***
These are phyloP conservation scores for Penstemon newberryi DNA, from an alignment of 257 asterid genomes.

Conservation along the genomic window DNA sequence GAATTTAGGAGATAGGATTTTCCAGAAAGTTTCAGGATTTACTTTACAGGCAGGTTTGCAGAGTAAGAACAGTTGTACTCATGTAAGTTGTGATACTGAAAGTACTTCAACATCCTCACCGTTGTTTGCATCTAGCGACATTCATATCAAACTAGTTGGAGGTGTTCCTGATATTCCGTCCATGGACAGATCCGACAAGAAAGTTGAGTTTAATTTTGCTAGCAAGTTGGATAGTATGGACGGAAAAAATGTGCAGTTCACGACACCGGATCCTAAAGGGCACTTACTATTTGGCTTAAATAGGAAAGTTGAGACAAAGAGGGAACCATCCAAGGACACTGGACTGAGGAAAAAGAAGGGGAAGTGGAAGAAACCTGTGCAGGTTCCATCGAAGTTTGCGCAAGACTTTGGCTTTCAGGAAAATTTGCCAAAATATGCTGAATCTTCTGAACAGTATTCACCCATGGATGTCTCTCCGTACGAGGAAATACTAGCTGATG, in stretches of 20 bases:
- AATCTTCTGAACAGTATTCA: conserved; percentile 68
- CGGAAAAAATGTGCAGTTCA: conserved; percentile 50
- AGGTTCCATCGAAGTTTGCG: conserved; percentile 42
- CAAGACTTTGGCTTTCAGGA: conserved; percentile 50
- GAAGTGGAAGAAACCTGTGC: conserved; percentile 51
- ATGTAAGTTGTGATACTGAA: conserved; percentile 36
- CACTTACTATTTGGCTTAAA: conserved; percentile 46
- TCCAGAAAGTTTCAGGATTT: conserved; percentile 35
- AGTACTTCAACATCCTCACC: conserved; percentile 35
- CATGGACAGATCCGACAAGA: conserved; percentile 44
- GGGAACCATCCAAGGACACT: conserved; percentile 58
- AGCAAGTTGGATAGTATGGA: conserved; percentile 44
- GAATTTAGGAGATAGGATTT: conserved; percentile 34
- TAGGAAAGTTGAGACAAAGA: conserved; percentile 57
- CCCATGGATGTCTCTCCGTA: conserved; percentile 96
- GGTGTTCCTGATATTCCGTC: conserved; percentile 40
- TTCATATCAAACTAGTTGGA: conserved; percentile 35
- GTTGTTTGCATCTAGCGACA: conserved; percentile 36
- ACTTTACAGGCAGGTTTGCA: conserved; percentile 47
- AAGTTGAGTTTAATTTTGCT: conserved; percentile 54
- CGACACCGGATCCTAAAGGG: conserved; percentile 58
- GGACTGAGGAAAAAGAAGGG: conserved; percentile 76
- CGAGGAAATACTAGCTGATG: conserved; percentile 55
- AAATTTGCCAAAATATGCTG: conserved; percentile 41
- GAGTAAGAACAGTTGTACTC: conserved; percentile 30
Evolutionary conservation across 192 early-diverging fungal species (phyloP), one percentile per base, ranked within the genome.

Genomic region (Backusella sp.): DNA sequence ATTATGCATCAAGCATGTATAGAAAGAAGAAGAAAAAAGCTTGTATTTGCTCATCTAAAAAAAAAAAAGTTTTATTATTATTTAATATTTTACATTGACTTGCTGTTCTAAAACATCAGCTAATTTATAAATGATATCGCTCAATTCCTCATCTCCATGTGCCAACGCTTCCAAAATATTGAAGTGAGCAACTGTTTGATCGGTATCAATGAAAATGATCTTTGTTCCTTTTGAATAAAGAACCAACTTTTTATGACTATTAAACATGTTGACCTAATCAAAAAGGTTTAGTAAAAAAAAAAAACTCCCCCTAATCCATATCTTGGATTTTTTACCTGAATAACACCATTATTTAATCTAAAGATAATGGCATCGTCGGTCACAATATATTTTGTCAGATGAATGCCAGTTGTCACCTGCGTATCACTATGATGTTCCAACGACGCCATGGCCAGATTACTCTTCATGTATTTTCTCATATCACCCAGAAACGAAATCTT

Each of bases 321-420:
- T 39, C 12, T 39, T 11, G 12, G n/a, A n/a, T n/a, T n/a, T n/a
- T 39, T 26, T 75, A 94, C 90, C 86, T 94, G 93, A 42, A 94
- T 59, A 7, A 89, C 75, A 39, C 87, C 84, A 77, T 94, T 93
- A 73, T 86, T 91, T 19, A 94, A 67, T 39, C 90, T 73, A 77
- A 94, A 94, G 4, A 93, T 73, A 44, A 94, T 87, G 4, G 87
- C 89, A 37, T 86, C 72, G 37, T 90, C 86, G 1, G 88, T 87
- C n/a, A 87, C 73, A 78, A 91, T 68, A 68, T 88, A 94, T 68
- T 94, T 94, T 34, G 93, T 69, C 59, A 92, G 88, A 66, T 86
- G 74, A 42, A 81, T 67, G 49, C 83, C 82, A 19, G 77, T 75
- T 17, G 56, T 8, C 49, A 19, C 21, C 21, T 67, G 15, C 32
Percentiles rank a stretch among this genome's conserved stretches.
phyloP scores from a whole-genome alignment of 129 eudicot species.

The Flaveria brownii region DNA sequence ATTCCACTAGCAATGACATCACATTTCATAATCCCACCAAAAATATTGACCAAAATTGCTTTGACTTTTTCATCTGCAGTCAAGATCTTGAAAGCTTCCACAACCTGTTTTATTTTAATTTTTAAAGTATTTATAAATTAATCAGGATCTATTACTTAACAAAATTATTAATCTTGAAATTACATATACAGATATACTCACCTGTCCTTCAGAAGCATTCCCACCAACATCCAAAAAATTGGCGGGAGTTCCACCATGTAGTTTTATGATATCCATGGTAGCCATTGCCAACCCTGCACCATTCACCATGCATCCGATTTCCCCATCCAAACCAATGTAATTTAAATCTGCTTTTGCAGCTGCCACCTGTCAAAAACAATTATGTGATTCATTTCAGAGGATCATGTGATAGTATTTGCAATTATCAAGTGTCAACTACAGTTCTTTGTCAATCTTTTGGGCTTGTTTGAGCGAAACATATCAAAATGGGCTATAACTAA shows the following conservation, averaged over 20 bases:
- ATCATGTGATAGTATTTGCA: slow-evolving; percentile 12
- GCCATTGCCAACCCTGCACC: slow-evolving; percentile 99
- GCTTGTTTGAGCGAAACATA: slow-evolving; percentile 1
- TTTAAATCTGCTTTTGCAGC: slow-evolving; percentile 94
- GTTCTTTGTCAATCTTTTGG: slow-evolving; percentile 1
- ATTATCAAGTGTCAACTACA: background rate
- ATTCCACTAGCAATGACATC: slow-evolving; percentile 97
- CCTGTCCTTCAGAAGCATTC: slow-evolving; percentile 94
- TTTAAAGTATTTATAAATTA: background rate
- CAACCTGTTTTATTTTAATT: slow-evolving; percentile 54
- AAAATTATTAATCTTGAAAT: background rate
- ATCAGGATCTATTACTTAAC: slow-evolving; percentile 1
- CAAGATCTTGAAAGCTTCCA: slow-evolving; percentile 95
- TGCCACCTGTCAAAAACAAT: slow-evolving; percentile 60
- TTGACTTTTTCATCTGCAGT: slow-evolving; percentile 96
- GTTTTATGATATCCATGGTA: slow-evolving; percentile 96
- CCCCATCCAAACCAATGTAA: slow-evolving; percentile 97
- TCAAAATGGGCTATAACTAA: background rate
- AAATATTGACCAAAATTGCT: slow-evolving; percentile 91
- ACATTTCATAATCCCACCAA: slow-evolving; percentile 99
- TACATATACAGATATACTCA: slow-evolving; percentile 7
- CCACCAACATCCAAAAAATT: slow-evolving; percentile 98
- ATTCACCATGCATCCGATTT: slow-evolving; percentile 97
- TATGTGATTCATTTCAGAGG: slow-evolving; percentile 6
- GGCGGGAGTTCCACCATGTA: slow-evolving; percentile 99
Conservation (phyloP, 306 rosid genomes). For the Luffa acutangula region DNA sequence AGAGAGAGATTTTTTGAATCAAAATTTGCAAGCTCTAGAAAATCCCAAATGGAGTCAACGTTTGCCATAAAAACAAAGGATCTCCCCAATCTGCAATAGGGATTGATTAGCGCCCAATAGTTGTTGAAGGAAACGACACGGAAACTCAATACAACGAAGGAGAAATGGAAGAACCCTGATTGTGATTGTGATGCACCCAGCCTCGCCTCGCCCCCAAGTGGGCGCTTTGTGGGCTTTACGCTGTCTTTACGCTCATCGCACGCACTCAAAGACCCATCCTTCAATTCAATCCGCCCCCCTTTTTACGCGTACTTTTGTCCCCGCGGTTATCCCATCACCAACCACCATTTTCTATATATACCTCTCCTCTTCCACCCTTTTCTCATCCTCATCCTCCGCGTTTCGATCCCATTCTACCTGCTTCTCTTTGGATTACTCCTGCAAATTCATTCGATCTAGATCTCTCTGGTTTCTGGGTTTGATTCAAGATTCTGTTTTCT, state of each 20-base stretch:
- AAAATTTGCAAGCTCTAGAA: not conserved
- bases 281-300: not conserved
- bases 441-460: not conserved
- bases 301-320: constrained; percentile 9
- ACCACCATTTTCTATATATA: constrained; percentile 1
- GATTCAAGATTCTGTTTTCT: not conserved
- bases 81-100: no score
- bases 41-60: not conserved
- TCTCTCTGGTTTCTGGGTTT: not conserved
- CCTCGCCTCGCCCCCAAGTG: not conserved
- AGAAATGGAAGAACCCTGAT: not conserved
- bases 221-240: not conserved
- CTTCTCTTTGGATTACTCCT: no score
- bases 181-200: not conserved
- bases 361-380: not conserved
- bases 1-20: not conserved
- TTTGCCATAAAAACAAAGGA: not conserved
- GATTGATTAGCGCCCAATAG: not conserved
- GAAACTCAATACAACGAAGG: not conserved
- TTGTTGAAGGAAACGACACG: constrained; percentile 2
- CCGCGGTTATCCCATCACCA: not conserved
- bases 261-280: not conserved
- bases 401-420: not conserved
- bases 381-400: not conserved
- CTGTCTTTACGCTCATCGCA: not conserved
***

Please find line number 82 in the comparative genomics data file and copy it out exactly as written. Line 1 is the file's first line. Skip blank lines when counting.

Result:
- CTTCTCTTTGGATTACTCCT: no score